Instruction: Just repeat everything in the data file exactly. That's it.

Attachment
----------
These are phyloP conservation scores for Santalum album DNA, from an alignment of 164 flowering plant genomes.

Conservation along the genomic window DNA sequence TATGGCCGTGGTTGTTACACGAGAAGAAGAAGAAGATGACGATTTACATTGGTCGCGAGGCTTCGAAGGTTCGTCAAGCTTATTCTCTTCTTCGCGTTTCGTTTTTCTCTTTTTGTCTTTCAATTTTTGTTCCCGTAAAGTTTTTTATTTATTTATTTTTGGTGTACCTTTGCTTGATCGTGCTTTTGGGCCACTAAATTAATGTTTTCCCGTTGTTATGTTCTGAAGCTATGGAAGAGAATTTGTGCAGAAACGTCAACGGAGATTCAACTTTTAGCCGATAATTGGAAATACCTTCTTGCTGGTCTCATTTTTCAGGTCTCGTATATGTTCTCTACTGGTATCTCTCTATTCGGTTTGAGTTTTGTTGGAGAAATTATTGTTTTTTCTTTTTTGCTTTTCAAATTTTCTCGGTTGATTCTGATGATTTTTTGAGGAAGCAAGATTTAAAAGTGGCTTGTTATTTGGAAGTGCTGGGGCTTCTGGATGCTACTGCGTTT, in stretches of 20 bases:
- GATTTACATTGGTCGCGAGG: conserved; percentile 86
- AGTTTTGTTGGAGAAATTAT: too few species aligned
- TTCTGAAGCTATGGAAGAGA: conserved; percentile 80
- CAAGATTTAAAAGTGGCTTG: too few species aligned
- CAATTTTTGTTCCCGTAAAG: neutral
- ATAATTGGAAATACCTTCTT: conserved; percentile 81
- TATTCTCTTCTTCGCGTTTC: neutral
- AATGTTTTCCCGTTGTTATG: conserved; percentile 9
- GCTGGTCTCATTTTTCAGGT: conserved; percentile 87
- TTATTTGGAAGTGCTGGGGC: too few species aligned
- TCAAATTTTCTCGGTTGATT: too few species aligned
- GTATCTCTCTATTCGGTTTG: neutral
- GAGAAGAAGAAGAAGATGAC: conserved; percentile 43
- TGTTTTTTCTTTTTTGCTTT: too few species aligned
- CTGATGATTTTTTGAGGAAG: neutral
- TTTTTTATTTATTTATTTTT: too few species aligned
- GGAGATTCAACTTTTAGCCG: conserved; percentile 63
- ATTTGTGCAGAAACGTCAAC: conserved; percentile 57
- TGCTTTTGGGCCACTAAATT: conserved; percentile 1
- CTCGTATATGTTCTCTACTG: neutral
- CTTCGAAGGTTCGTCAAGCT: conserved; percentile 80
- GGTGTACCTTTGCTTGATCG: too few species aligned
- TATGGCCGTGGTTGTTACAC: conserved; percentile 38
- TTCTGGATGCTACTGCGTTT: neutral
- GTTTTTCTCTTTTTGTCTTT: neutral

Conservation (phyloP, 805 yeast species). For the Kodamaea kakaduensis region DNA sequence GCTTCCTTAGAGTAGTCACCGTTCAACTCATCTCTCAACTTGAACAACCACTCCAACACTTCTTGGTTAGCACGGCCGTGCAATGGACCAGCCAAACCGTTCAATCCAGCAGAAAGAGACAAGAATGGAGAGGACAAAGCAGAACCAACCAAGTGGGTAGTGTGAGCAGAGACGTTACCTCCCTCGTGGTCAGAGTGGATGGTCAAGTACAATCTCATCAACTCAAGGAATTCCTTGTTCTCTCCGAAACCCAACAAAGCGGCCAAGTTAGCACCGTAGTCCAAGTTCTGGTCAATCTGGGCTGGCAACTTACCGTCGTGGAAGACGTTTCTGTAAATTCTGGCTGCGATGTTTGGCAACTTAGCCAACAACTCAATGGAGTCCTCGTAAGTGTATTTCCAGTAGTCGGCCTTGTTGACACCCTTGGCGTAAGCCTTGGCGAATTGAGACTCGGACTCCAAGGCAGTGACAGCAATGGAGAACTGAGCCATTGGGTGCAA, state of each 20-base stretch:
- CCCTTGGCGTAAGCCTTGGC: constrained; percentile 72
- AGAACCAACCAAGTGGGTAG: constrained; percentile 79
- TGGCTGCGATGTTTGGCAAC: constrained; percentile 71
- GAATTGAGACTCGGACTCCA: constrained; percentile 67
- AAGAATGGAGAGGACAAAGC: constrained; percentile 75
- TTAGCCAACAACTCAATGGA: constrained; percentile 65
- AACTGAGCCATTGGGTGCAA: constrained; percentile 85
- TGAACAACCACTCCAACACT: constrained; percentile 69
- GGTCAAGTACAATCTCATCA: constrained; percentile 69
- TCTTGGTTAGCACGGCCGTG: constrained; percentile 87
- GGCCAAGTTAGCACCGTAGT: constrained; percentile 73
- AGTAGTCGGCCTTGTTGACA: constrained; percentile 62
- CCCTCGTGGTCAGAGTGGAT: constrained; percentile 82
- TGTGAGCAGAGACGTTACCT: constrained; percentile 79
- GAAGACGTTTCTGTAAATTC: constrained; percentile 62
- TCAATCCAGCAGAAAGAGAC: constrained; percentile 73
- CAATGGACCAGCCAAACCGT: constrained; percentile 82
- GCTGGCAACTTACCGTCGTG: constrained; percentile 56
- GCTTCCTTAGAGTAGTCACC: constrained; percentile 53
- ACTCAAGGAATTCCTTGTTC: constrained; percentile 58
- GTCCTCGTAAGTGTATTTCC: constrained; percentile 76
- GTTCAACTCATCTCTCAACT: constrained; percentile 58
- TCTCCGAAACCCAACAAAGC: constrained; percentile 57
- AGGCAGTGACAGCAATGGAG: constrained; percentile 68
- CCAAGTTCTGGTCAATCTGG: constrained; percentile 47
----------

These are phyloP conservation scores for Santalum album DNA, from an alignment of 164 flowering plant genomes.

Conservation along the genomic window DNA sequence TATGGCCGTGGTTGTTACACGAGAAGAAGAAGAAGATGACGATTTACATTGGTCGCGAGGCTTCGAAGGTTCGTCAAGCTTATTCTCTTCTTCGCGTTTCGTTTTTCTCTTTTTGTCTTTCAATTTTTGTTCCCGTAAAGTTTTTTATTTATTTATTTTTGGTGTACCTTTGCTTGATCGTGCTTTTGGGCCACTAAATTAATGTTTTCCCGTTGTTATGTTCTGAAGCTATGGAAGAGAATTTGTGCAGAAACGTCAACGGAGATTCAACTTTTAGCCGATAATTGGAAATACCTTCTTGCTGGTCTCATTTTTCAGGTCTCGTATATGTTCTCTACTGGTATCTCTCTATTCGGTTTGAGTTTTGTTGGAGAAATTATTGTTTTTTCTTTTTTGCTTTTCAAATTTTCTCGGTTGATTCTGATGATTTTTTGAGGAAGCAAGATTTAAAAGTGGCTTGTTATTTGGAAGTGCTGGGGCTTCTGGATGCTACTGCGTTT, in stretches of 20 bases:
- GATTTACATTGGTCGCGAGG: conserved; percentile 86
- AGTTTTGTTGGAGAAATTAT: too few species aligned
- TTCTGAAGCTATGGAAGAGA: conserved; percentile 80
- CAAGATTTAAAAGTGGCTTG: too few species aligned
- CAATTTTTGTTCCCGTAAAG: neutral
- ATAATTGGAAATACCTTCTT: conserved; percentile 81
- TATTCTCTTCTTCGCGTTTC: neutral
- AATGTTTTCCCGTTGTTATG: conserved; percentile 9
- GCTGGTCTCATTTTTCAGGT: conserved; percentile 87
- TTATTTGGAAGTGCTGGGGC: too few species aligned
- TCAAATTTTCTCGGTTGATT: too few species aligned
- GTATCTCTCTATTCGGTTTG: neutral
- GAGAAGAAGAAGAAGATGAC: conserved; percentile 43
- TGTTTTTTCTTTTTTGCTTT: too few species aligned
- CTGATGATTTTTTGAGGAAG: neutral
- TTTTTTATTTATTTATTTTT: too few species aligned
- GGAGATTCAACTTTTAGCCG: conserved; percentile 63
- ATTTGTGCAGAAACGTCAAC: conserved; percentile 57
- TGCTTTTGGGCCACTAAATT: conserved; percentile 1
- CTCGTATATGTTCTCTACTG: neutral
- CTTCGAAGGTTCGTCAAGCT: conserved; percentile 80
- GGTGTACCTTTGCTTGATCG: too few species aligned
- TATGGCCGTGGTTGTTACAC: conserved; percentile 38
- TTCTGGATGCTACTGCGTTT: neutral
- GTTTTTCTCTTTTTGTCTTT: neutral

Conservation (phyloP, 805 yeast species). For the Kodamaea kakaduensis region DNA sequence GCTTCCTTAGAGTAGTCACCGTTCAACTCATCTCTCAACTTGAACAACCACTCCAACACTTCTTGGTTAGCACGGCCGTGCAATGGACCAGCCAAACCGTTCAATCCAGCAGAAAGAGACAAGAATGGAGAGGACAAAGCAGAACCAACCAAGTGGGTAGTGTGAGCAGAGACGTTACCTCCCTCGTGGTCAGAGTGGATGGTCAAGTACAATCTCATCAACTCAAGGAATTCCTTGTTCTCTCCGAAACCCAACAAAGCGGCCAAGTTAGCACCGTAGTCCAAGTTCTGGTCAATCTGGGCTGGCAACTTACCGTCGTGGAAGACGTTTCTGTAAATTCTGGCTGCGATGTTTGGCAACTTAGCCAACAACTCAATGGAGTCCTCGTAAGTGTATTTCCAGTAGTCGGCCTTGTTGACACCCTTGGCGTAAGCCTTGGCGAATTGAGACTCGGACTCCAAGGCAGTGACAGCAATGGAGAACTGAGCCATTGGGTGCAA, state of each 20-base stretch:
- CCCTTGGCGTAAGCCTTGGC: constrained; percentile 72
- AGAACCAACCAAGTGGGTAG: constrained; percentile 79
- TGGCTGCGATGTTTGGCAAC: constrained; percentile 71
- GAATTGAGACTCGGACTCCA: constrained; percentile 67
- AAGAATGGAGAGGACAAAGC: constrained; percentile 75
- TTAGCCAACAACTCAATGGA: constrained; percentile 65
- AACTGAGCCATTGGGTGCAA: constrained; percentile 85
- TGAACAACCACTCCAACACT: constrained; percentile 69
- GGTCAAGTACAATCTCATCA: constrained; percentile 69
- TCTTGGTTAGCACGGCCGTG: constrained; percentile 87
- GGCCAAGTTAGCACCGTAGT: constrained; percentile 73
- AGTAGTCGGCCTTGTTGACA: constrained; percentile 62
- CCCTCGTGGTCAGAGTGGAT: constrained; percentile 82
- TGTGAGCAGAGACGTTACCT: constrained; percentile 79
- GAAGACGTTTCTGTAAATTC: constrained; percentile 62
- TCAATCCAGCAGAAAGAGAC: constrained; percentile 73
- CAATGGACCAGCCAAACCGT: constrained; percentile 82
- GCTGGCAACTTACCGTCGTG: constrained; percentile 56
- GCTTCCTTAGAGTAGTCACC: constrained; percentile 53
- ACTCAAGGAATTCCTTGTTC: constrained; percentile 58
- GTCCTCGTAAGTGTATTTCC: constrained; percentile 76
- GTTCAACTCATCTCTCAACT: constrained; percentile 58
- TCTCCGAAACCCAACAAAGC: constrained; percentile 57
- AGGCAGTGACAGCAATGGAG: constrained; percentile 68
- CCAAGTTCTGGTCAATCTGG: constrained; percentile 47